New York Giants run afoul of the taxman

Artist's rendition of the 1976 New York Giants football team logo.

The New York Giants could win Super Bowl XLVI – but they could lose in court to the taxman. (Photo Credit: Public Domain/718 Bot/Wikipedia)

As the hype for Super Bowl XLVI reaches fever pitch, the tax man appears to have collection fever over a tax debt owed by the New York Giants. Bankrate reports that officials from East Rutherford, N.J., are after $1.5 million in property taxes that the Giants owe on their training facility in New Jersey.

Giants claim tax exemption

The New York Giants’ financial staff claim that the team is exempt from property tax payments due to a 1970s deal struck with the New Jersey Sports & Exposition Authority (NJSEA) to build the original Giants Stadium. As the Authority is a public, entity and it owned the football field at the Meadowlands, the Giants believed the project was tax exempt. Another part of the arrangement is that the NJSEA pays East Rutherford $6 million per year in place of the property tax for the complex.

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Mayor James Cassella disagrees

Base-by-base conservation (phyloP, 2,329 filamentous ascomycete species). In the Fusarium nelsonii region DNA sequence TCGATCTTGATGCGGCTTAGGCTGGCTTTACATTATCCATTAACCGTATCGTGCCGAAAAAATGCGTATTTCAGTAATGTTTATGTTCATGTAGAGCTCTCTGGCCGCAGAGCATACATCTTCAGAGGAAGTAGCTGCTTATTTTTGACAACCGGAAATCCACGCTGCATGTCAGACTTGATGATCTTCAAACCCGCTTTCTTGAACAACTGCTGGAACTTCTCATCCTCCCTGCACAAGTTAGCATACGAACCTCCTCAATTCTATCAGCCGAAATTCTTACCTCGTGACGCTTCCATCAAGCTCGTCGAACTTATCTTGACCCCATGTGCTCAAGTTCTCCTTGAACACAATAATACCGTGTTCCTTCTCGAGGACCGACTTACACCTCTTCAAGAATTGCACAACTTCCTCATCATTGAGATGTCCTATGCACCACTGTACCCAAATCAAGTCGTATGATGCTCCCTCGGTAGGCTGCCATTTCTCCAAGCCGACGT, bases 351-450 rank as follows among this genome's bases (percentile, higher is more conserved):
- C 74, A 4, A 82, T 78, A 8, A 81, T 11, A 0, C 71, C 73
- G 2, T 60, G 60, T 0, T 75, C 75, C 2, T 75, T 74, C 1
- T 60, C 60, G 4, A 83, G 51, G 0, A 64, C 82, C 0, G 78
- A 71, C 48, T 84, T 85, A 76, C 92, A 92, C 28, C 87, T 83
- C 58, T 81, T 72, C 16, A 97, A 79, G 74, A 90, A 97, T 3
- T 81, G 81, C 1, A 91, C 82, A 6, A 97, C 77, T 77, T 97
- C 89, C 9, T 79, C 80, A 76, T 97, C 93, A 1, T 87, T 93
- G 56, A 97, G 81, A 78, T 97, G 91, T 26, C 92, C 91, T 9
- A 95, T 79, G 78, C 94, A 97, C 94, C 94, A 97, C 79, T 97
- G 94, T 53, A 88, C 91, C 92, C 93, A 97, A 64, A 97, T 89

East Rutherford Mayor James Cassella wants more from New Jersey’s Meadowlands investment, however. He has argued that the New York Giants’ training center is privately developed and therefore should be eligible to be taxed.

The battle has understandably gone to court. Cassella also wants to tax the Meadowlands stadium itself. That structure is co-owned by the New York Giants and New York Jets football teams. The tax bill Cassella wants to see payment on could generate $12 million per year or more for East Rutherford.

East Rutherford needs the money

Reports indicate that Moody’s Investors Service recently downgraded East Rutherford’s credit rating. The ongoing tax battle between the city and the New York Giants is credited as being the primary reason for the ding. There is some doubt as to whether the township will be able to cover its $16 million in general obligation debts, according to Bankrate.

Root for the home team, but make them pay

While New York Giants football fans are no doubt ecstatic over the team’s chances in Super Bowl XLVI versus the New England Patriots, concerned citizens likely understand the importance of sufficient tax revenue. Those who worry about East Rutherford having enough funds to maintain basic services are wondering whether professional sports teams like the New York Giants should receive preferential treatment when it comes to taxation.




New York Post

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